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The rising tide of workplace harassment in Japan

To make matters worse, the generational shift in the workforce is creating new dynamics
Office workers in Tokyo's Marunouchi business area compete in a tug-of-war match aimed at promoting health and interaction between companies and workers on April 17, 2023.

Office workers in Tokyo's Marunouchi business area compete in a tug-of-war match aimed at promoting health and interaction between companies and workers on April 17, 2023. (Photo: AFP)

Published: May 02, 2024 11:33 AM GMT
Updated: June 04, 2024 04:41 AM GMT

It might seem unrelated at first, but one unintended consequence of Japan's shrinking population is a rise in workplace harassment. The connection between the two will become clear upon closer examination.

A declining population leads to a smaller workforce, which creates pressure on existing employees to take on more responsibilities, often without adequate support or compensation.

This additional burden can create a high-stress environment where managers and supervisors, under pressure to meet targets with fewer resources, may resort to coercive or aggressive behavior.

The reduced workforce can also lead to hiring practices where the actual job position is not openly disclosed.

Let’s start with some data concerning the agency services that handle the process of quitting a job on behalf of employees. Some of these agencies have seen their clients double in the last month.

Most clients are new graduates who started working on April 1 of the current year. One reason so many people want to quit their first job is the discrepancies between the promised job duties or contracts and what they experience after joining.

This practice is widespread in modern Japan, where the lack of workers for less desirable positions is rapidly increasing.

The traditional Japanese workplace has long been defined by a rigid hierarchical structure, influenced by Confucian values of respect for authority and seniority.

However, this same structure has led to a troubling issue — widespread harassment by superiors.

As companies grapple with modern workforce expectations, employees often face pressure, verbal abuse, and power harassment from their direct superiors. These practices are deeply ingrained in some workplaces, leading to a toxic environment that discourages open communication and contributes to high employee turnover.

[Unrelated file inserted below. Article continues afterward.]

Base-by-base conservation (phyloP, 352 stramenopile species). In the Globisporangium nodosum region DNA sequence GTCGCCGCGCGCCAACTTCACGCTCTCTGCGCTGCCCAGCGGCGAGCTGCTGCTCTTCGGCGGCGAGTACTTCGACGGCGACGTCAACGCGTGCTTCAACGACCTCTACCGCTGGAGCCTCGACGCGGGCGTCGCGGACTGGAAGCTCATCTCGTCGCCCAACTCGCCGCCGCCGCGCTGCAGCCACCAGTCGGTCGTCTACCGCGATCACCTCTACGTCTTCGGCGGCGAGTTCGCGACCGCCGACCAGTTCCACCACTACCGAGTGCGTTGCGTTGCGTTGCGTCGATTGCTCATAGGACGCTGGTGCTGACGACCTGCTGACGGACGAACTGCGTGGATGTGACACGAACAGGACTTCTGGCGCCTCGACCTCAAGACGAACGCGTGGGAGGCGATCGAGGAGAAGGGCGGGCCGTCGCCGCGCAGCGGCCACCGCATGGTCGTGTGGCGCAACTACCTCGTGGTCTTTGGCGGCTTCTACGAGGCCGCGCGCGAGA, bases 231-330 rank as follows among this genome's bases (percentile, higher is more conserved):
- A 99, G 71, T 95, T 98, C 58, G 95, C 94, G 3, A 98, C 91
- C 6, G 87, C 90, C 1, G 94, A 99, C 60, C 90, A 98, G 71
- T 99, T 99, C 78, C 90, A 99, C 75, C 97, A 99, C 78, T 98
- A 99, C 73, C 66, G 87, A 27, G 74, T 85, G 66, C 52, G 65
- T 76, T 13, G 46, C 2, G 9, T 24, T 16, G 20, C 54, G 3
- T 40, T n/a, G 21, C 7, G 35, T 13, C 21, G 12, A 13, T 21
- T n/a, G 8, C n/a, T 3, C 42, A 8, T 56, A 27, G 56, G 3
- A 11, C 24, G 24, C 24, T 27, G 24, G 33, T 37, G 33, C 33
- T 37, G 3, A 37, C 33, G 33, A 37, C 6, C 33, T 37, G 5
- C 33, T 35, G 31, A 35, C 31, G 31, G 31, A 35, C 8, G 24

In traditional Japanese companies, respect for hierarchy often means employees are expected to obey without question and tolerate harsh treatment from their superiors. This has led to a culture where power harassment, known as "pawahara," is common and sometimes seen as a necessary part of corporate discipline.

Managers and senior employees exert undue pressure on subordinates, enforcing rigid work hours, demanding unpaid overtime, and using harsh language or aggressive behavior to maintain control. These practices, while longstanding, have begun to clash with modern expectations of workplace culture and a new generation of Japanese educated more on their rights as an employee than their duty in the workplace.

Employees subjected to these harsh conditions often feel trapped, with limited recourse to address grievances. Fear of retribution, loss of reputation, or even career-ending consequences prevents many from speaking out.

The rigid hierarchical structure makes it challenging to report any harassment, and companies often lack proper mechanisms for handling complaints or addressing toxic behavior. This culture of silence contributes to a high-stress level among employees, leading to increased absenteeism, mental health issues, and, ultimately, a workforce that feels undervalued and overworked.

To make matters worse, the generational shift in the workforce is creating new dynamics. Younger employees, especially those from the millennial and Gen Z cohorts, are less willing to tolerate such treatment.

This has led to a rise in the use of services that handle retirement procedures on behalf of employees. These services act as intermediaries, allowing workers to avoid confrontation with their employers when resigning.

The rapid growth of these services reflects a broader shift in employee expectations, indicating that younger generations are no longer willing to endure the harsh conditions tolerated by their predecessors.

The younger generations are also more susceptible to criticism and stress. Some may rightly argue that this susceptibility has led to a generation of workers who are more likely to give up when encountering difficulties. This suggests that modern education systems and societal changes have created a generation unaccustomed to real challenges, with an overreliance on support and a lack of resilience.

This generational fragility now undermines the traditional Japanese work ethic and raises concerns about the future workforce's ability to endure and adapt to work-related stress.

Finding the right balance between addressing workplace harassment and fostering a resilient workforce is challenging. It requires re-evaluating traditional hierarchical practices while promoting open communication channels for employees to raise concerns before quitting their jobs cold turkey.

*The views expressed in this article are those of the author and do not necessarily reflect the official editorial position of UCA News.

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